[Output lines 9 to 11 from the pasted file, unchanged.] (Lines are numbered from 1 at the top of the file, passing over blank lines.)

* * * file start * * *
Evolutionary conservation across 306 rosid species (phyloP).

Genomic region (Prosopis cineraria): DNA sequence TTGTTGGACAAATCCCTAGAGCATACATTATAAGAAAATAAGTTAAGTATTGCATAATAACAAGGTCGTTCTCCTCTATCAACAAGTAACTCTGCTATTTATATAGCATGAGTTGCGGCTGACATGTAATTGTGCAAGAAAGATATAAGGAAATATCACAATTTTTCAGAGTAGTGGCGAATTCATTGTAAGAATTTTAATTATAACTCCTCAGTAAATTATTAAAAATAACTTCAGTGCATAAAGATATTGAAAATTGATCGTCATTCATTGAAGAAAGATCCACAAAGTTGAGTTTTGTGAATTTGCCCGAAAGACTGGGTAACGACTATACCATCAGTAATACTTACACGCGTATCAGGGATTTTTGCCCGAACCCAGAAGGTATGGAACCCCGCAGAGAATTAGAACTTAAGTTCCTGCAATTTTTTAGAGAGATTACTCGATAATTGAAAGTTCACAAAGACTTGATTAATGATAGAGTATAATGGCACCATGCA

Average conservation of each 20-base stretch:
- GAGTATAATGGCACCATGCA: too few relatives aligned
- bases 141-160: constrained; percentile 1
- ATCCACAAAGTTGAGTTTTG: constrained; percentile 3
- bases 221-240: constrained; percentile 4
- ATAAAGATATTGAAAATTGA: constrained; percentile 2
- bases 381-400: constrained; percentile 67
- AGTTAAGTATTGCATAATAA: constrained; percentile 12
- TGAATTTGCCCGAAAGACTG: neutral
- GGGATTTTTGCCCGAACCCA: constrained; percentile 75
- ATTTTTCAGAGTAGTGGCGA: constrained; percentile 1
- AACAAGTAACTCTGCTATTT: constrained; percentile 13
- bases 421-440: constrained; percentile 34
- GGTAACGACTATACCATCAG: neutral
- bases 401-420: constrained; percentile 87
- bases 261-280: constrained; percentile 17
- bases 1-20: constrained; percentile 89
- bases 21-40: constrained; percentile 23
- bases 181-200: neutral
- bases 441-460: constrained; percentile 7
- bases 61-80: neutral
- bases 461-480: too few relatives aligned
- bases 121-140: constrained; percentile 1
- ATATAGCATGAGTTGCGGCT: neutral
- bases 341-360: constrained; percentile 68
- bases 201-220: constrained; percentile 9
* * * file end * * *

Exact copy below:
- bases 381-400: constrained; percentile 67
- AGTTAAGTATTGCATAATAA: constrained; percentile 12
- TGAATTTGCCCGAAAGACTG: neutral